359 pages, Tabs
Now in a fully revised and expanded second edition, this widely adopted text and practical reference addresses all aspects of developing and using geographic information systems (GIS) within an organization. Coverage includes the role of the GIS professional, how geographic information fits into broader management information systems, the use of GIS in strategic planning, and ways to navigate the organizational processes that support or inhibit the success of GIS implementation. All chapters retained from the prior edition have been thoroughly updated to reflect significant technological, empirical, and conceptual advances, as well as the changing contexts of GIS use. New chapters discuss organizational politics, metadata, legal issues, and GIS ethics.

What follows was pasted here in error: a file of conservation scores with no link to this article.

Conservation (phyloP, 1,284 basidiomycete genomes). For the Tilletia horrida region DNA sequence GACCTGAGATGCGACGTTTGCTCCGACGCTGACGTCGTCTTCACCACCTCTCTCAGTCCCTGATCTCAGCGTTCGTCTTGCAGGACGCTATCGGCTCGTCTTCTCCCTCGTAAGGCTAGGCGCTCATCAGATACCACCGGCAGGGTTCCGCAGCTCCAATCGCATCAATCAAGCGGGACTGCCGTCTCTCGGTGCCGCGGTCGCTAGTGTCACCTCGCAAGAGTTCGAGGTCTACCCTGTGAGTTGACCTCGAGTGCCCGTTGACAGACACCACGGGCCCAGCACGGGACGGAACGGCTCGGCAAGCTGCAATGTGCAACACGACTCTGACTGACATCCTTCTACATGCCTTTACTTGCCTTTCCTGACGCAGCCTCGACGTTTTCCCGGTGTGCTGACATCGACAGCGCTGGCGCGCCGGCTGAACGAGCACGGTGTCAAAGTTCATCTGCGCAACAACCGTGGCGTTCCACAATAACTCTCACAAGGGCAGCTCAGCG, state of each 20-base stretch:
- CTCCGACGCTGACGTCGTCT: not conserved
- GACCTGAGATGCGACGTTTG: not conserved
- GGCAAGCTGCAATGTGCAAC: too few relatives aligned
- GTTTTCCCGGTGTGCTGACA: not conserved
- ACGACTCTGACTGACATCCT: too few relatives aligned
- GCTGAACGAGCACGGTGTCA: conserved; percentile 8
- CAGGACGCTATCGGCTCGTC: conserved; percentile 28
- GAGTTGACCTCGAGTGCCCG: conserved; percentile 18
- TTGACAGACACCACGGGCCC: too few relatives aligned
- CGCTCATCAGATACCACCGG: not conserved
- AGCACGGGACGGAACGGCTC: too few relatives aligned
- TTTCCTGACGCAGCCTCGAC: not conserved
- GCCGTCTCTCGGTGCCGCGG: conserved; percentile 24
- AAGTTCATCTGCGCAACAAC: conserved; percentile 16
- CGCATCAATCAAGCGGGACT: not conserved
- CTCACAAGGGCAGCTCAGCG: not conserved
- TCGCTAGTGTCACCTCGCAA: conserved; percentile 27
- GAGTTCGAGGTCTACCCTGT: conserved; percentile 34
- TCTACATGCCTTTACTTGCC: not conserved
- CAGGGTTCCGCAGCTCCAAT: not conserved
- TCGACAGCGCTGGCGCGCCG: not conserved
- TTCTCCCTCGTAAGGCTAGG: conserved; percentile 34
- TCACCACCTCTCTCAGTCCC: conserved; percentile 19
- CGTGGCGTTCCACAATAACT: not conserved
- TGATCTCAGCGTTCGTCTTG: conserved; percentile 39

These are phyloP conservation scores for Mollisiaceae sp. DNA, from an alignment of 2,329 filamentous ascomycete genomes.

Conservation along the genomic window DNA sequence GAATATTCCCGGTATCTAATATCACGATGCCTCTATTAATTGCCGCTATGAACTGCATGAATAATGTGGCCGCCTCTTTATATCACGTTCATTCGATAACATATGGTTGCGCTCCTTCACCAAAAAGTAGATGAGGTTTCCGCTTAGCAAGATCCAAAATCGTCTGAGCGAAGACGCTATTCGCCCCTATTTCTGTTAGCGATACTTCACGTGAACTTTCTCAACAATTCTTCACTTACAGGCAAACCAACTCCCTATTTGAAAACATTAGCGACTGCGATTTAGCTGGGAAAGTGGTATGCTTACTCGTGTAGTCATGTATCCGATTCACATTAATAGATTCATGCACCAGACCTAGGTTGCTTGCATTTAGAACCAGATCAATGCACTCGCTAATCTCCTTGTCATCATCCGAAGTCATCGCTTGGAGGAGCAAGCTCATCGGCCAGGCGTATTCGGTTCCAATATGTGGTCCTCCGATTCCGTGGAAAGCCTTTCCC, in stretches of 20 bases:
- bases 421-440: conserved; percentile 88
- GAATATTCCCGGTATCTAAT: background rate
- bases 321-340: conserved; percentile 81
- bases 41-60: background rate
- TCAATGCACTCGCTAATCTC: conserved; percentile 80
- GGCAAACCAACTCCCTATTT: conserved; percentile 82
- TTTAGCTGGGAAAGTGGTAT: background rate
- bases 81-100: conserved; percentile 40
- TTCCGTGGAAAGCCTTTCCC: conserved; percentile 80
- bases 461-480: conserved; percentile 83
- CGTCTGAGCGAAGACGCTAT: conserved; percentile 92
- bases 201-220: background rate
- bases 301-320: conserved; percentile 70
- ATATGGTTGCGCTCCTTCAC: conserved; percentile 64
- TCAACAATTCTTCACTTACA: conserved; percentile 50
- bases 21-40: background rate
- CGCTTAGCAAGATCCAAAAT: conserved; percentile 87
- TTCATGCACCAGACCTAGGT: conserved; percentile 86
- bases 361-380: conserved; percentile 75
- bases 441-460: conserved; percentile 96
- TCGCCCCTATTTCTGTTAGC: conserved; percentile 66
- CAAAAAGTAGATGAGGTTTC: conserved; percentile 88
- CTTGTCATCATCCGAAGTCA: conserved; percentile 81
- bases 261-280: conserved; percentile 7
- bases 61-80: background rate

'This second edition fills the need for a broad introduction to the management of GIS technology and data. Beyond that basic introduction, it provides an extensive bibliography for those who want greater depth on specific issues. I liked the first edition because it summarized a wide range of literature not available to most readers. The second edition builds on that base with updated material and additional chapters. It will be very useful to anyone interested in managing GIS.' -" William J. Craig, Associate Director, Center for Urban and Regional Affairs, University of Minnesota, USA" 'The priceless insights in Managing Geographic Information Systems, Second Edition, show how geospatial technology is an indispensable (yet occasionally problematic) tool for policy analysts, environmental scientists, and community activists concerned with zoning, economic development, and access to social services. Students and conscientious professionals alike can benefit from the authors' varied experience, innovative approach, and thoughtful prose. I look forward to using this text in my course on geographic information and public policy.' -" Mark Monmonier, Maxwell School of Citizenship and Public Affairs, Syracuse University, USA" 'Provides refreshed theoretical discussion, as well as pragmatic views on the critical and complex issues related to GIS adoption and management. This splendid book is a 'must read' for any organization that intends to embrace GIS. The topics are comprehensive and discussed with startling clarity. The vital interdisciplinary orientation of the book makes it useful for a wide range of courses in the social and political sciences, urban planning and policy, and engineering.' -" Kheir Al-Kodmany, Urban Planning and Policy Program, University of Illinois at Chicago, USA"
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